Apple Stores’ biggest fan shined a light on the little people


Gary Allen with his son, Devin, at a Beijing Apple Store in 2008.
Gary Allen with his son, Devin, at a Beijing Apple Store in 2008.
Photo: Devin Allen

Cult of Mac 2.0 bugTim Cook, Jony Ive and Apple’s legendary Steves earned their loyal followings.

Writer Gary Allen made sure the foot soldiers — Apple retail workers and even the carpenters who made display tables for Apple Stores — got props for their contributions to Cupertino by way of Allen’s now-defunct website ifo Apple Store.

In doing so, Allen left his own thankful and devoted followers saddened when he passed away last fall from brain cancer.

Loved a good store opening

Allen was not only seen as the foremost independent authority on the inner workings of the Apple Stores, he was frequently seen talking to the throngs of people at the openings of new stores.

Allen, often traveling with his son, Devin, personally stood in line on the first day of more than 140 store openings around the world.

While Allen became well-known and was considered by some to be Apple’s biggest fan, he preferred to shift the attention to Apple’s unsung heroes, the thousands who made the stores nearly as iconic as the devices they sold.

“I wouldn’t call my dad an extrovert,” said Devin Allen, who traveled to more than 20 openings with his dad and attended others via FaceTime. “He didn’t go to parties or the bar. For the most part, he liked to stay home. But when it came to the Apple Stores, he was really interested in getting to know the people who were passionate. He would calmly walk up to them and just start asking about them. This was never about him.”

Gary Allen saw a void and filled it

Apple ushered in the personal computing era and made a slew of revolutionary devices that captivated millions and made them believe we couldn’t live without an iPhone, iMac or iPod. Dozens of websites actively pursue Apple news to satisfy fan obsessions.

Allen’s interest — the stores — was oddly specific, but his posts on ifo Apple Store about store designs, rumors of where a store would open next, financial information and hiring practices proved to be invaluable to fans and those interested in working at an Apple Store.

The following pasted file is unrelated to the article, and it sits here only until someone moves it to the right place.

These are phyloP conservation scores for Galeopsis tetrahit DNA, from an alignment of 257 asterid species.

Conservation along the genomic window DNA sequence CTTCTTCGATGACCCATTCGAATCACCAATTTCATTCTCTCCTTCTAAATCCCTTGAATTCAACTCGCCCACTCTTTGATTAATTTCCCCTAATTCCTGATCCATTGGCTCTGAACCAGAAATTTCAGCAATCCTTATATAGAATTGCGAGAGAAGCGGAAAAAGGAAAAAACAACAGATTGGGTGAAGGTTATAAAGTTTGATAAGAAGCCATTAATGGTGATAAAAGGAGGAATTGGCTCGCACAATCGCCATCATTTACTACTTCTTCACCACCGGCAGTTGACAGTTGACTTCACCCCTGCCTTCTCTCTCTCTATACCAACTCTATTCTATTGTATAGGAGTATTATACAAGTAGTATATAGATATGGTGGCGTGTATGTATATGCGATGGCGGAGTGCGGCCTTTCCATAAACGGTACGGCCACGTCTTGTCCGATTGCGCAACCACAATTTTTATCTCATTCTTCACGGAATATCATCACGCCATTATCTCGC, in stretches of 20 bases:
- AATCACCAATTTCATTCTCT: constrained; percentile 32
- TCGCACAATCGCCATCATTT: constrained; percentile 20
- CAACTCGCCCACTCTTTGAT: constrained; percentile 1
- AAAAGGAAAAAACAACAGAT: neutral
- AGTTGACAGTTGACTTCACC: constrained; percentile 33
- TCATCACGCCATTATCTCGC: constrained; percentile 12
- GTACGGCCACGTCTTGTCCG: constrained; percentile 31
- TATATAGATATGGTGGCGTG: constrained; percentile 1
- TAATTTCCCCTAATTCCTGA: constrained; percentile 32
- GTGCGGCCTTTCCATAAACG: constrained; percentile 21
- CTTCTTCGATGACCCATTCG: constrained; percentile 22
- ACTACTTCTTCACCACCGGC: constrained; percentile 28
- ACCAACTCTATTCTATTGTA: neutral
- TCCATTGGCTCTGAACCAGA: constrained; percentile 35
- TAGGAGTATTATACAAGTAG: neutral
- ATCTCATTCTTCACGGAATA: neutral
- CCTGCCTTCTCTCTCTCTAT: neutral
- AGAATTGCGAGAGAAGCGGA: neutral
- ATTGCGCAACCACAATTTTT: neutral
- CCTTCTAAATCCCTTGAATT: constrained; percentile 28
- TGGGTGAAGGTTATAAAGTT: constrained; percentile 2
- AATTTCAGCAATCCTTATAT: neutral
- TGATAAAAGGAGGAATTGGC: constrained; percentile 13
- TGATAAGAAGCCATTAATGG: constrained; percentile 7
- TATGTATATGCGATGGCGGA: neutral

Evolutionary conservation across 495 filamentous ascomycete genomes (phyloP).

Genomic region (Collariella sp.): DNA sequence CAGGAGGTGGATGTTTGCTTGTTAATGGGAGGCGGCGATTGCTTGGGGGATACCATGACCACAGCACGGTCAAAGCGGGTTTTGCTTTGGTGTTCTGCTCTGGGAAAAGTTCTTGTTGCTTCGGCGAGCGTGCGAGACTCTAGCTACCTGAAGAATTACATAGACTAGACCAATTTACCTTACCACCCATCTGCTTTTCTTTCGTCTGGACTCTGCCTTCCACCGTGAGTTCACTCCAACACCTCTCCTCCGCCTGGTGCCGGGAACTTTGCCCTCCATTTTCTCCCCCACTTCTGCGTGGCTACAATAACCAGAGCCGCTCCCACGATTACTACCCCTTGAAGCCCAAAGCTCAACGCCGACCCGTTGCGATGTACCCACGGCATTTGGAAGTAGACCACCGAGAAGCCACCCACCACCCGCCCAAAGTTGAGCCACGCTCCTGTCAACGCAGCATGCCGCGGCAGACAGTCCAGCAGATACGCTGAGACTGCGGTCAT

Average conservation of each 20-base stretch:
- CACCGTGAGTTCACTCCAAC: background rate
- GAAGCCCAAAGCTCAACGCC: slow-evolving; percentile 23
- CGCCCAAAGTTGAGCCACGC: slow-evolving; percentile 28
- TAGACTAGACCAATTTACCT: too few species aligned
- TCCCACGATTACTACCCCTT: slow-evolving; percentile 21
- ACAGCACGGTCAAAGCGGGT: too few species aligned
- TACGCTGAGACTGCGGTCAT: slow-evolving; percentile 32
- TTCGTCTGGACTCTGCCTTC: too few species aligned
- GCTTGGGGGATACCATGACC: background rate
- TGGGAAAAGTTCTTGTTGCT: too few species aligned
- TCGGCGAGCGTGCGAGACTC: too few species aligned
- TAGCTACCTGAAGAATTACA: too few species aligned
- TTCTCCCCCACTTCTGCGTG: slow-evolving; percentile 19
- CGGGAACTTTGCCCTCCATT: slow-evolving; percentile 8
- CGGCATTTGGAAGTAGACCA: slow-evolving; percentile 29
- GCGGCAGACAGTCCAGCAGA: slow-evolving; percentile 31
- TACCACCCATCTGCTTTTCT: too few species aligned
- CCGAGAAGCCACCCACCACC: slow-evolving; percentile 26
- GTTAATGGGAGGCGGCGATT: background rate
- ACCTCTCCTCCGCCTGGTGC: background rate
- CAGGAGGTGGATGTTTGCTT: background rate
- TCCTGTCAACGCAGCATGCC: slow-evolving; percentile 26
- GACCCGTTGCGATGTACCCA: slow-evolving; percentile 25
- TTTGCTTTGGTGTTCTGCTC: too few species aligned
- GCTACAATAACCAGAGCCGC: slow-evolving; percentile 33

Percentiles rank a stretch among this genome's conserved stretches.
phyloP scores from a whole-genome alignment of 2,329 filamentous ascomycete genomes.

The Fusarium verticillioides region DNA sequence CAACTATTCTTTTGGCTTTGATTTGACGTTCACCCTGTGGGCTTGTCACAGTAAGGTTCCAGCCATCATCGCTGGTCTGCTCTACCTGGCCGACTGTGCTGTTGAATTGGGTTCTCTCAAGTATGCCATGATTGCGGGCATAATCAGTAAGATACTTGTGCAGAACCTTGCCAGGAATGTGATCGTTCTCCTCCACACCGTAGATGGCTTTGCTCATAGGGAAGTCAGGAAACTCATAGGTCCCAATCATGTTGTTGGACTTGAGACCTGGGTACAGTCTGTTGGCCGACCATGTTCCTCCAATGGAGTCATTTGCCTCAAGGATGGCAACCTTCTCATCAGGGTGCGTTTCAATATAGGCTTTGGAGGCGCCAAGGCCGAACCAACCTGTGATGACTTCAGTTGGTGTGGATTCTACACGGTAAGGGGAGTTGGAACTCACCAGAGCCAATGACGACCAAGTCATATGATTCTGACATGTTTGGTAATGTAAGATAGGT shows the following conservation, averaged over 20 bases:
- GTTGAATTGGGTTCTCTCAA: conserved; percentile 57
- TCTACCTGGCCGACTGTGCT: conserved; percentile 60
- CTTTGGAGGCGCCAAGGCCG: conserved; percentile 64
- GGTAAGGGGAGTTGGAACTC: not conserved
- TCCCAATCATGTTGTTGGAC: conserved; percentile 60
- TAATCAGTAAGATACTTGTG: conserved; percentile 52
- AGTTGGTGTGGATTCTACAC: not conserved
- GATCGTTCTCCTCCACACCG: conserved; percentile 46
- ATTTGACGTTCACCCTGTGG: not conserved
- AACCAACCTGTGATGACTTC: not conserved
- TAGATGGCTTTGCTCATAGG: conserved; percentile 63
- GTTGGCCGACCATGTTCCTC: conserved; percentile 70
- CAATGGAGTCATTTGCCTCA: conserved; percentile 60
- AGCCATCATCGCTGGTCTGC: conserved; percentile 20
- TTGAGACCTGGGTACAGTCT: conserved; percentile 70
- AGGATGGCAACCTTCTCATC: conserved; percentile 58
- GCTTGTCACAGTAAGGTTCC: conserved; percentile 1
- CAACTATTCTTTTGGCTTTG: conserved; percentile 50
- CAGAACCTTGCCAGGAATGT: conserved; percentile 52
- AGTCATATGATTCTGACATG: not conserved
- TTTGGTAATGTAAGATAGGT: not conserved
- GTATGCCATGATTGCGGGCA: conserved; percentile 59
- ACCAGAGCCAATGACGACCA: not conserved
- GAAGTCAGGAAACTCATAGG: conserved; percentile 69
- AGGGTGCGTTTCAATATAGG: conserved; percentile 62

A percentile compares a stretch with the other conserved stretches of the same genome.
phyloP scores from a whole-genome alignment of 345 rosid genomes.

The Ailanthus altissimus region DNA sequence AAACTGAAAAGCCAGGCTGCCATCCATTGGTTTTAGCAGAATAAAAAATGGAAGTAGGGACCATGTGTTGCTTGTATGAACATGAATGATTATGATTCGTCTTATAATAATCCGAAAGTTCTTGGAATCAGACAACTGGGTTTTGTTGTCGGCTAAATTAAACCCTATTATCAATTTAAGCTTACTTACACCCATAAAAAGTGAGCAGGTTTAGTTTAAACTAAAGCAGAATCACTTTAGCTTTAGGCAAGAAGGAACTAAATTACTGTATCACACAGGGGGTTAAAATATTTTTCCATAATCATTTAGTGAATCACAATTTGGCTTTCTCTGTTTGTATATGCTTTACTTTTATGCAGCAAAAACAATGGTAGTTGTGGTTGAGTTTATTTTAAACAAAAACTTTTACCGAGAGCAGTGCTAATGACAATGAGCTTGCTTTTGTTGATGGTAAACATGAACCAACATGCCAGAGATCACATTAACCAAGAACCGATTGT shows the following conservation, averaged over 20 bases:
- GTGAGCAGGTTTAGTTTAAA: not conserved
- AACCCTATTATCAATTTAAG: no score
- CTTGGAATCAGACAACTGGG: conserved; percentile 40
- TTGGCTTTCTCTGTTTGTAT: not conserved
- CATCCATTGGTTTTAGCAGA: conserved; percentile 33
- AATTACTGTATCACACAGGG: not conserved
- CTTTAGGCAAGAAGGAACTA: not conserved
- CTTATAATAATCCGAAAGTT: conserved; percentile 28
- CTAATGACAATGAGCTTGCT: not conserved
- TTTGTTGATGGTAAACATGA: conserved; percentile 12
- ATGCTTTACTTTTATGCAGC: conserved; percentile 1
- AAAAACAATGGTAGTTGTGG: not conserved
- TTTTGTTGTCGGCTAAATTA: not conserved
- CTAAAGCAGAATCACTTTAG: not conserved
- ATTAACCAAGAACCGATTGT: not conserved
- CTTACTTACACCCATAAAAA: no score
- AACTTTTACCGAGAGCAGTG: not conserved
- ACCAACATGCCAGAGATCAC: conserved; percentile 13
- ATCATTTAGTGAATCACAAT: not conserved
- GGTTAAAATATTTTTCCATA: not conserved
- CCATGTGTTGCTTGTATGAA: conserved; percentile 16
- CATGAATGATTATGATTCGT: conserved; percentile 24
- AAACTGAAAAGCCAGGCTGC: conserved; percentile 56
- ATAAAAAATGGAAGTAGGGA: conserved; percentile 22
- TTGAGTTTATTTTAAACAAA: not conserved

The last post from the site came in February 2015, and Allen discontinued the work after he learned of his cancer diagnosis.

Allen’s brother, Jim, said he believed Gary recognized other Apple news was well-covered and saw a need to provide news on the store culture.

“Gary had an early interest in computers, especially Apple,” Jim Allen said. “He wasn’t particularly athletic, so he directed his interests into other things. I remember as a kid, Gary produced a family newsletter that he wrote out and my dad would take it to the office to get mimeographed.”

Father-and-son travels

Devin Allen said his father loved travel, and used the store openings as an excuse to see a new country and bond with his son.

If anything sparked Allen’s interest in Apple Stores, it was his son, according to a “Who Am I” page on the website (archived here).

“Did you ever stand in front of an Apple retail store for two days? I have and it’s an interesting experience,” Gary Allen wrote. “In 2001, my 14-year-old son Devin suggested my first overnighter at the Palo Alto Apple Store and it turned into an amazing social event.

“In the process of attending grand openings, I became fascinated by Apple’s retail initiative, including the stores’ architecture, operation and philosophy. Again at Devin’s suggestion, I created this website to share all the information I had collected about the stores and reports on the grand openings I attended.”

Allen visited several states and 11 of the 15 countries where Apple operates stores, including Italy, Australia, the United Kingdom, Turkey, the Netherlands, Germany and China.

For many of the openings, he camped overnight with the fans.